Scott Bigelow | 910.521.6351 | firstname.lastname@example.org
University Communications and Marketing
Friday, June 1, 2012
The sweet corn was plentiful Thursday at the Pembroke Farmers Market. The conversation was all about gardening and cooking healthy food.
Gene Priori shows off his flowers to from left Phyllis Queen, Tonya Sikes and Kim Locklear
“This corn is called Sweet Ice,” said grower Daniel Locklear of Maxton. “Better than Silver Queen – I guarantee.”
“Put just a little honey with the butter on corn,” said Gene Priori, a beekeeper from Maxton. Priori was also selling flowers and vegetables plants.
The market is located in UNC Pembroke’s Distance Education parking lot at the corner of Old Main Drive and University Road, just off Pembroke Main Street (3rd St.). It opened last year and is managed by the Sustainable Agriculture Program, which trains local farmers helps connect them with markets.
Emily Locklear is the program director and works out of UNCP’s Regional Center for Economic, Community and Professional Development.
“Right now, I’m working to increase the number of buyers,” Locklear said. “We’re also working on an online marketing idea called Farmers Fresh Market.”
The last class of 25 future farmers will go through the Sustainable Agriculture Program beginning in August and funding ends in December. So Locklear is working on sustainability.
“We are looking for a permanent location for the market,” she said. “Building a permanent market would help a lot of farmers in the future.”
Daniel Locklear selling to from left: Kim Locklear, Tonya Sikes and Tiffany McDougald
Selling was brisk Thursday, but there was time to talk about growing produce and making other products for the market.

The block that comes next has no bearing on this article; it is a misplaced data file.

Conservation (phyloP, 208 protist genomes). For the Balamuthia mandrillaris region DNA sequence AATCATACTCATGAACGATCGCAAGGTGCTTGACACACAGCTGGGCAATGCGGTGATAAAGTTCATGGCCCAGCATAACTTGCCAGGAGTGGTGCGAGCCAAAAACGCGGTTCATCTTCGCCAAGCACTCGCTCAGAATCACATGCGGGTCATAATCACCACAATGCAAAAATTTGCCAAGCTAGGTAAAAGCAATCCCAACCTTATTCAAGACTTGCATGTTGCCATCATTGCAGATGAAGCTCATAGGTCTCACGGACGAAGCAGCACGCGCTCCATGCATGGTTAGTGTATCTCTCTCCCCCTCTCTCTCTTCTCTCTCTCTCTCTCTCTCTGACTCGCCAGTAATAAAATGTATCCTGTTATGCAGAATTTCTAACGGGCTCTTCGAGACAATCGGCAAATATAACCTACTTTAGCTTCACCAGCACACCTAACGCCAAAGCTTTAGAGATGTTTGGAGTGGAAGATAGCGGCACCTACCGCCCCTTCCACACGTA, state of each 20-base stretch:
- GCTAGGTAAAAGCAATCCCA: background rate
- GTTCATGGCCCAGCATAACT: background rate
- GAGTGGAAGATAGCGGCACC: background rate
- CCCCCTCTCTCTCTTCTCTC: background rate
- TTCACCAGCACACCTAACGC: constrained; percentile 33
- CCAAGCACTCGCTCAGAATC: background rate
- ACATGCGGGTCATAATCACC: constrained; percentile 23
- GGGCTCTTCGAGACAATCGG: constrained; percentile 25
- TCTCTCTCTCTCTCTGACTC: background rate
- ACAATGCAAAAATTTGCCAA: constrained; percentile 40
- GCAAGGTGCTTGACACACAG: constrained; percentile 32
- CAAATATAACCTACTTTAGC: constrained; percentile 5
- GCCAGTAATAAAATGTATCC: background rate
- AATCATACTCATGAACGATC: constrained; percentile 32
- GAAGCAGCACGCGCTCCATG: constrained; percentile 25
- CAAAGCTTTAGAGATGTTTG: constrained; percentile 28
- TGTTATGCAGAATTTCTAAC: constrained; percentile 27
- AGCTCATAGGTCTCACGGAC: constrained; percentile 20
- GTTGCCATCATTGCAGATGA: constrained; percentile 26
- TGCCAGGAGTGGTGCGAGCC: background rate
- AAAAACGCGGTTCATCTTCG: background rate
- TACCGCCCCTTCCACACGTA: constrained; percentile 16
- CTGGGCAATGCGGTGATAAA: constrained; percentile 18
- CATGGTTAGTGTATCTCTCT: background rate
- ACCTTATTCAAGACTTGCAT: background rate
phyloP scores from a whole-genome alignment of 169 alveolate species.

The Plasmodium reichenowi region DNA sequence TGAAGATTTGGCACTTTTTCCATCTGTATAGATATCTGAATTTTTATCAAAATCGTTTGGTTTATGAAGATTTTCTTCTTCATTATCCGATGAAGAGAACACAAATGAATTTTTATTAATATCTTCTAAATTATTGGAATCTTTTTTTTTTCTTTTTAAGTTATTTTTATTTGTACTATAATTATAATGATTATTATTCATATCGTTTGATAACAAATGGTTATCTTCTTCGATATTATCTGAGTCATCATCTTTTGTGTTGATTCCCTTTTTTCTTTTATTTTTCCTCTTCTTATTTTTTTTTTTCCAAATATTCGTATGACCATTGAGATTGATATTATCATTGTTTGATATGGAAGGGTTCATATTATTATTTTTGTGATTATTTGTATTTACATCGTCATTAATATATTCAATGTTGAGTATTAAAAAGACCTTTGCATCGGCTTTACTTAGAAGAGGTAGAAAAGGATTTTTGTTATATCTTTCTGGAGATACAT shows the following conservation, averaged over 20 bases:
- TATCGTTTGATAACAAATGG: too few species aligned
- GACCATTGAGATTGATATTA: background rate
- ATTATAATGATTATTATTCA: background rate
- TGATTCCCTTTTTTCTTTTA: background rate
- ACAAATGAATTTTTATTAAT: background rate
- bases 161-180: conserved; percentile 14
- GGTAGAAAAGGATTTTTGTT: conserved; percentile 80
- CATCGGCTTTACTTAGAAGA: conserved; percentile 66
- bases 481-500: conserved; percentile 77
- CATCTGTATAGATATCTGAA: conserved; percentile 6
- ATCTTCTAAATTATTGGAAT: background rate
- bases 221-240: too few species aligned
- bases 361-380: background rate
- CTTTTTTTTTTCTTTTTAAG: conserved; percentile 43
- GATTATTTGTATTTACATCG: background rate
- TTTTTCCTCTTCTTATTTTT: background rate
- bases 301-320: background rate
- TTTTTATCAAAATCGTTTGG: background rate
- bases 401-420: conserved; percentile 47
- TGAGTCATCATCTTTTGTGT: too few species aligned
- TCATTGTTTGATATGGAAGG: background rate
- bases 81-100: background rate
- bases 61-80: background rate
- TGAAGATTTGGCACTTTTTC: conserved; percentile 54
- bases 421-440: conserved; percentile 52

Geraldine Epps had tomatoes, a little okra and plums that sold out in minutes. “It’s been a warm spring, so everything is coming early,” she said.
Terry Durham, a UNC Pembroke graduate, was all about art Thursday. He had photographs, oil paintings and jewelry for sale.
“I heard about the market from the River Roots Art Guild,” Durham said. “I liked the idea of an open air market like this.”
Locklear looked over the customers many who work for UNCP.
“This is good for the university in several ways,” she said. “Healthy food is always a good thing. It also gives exposure to the university because many of these farmers have never seen the university before.”
Conversations at the stalls continued. Priori suggested a recipe for stuffed, baked squash to a customer.
Linda Clark, who with her husband, Dennis, sell their honey at the market every week.
“We got into beekeeping three years ago when my husband retired,” she said. “He had always wanted to do this.
“I grow the vegetables,” Clark said. “I just love watching things grow."
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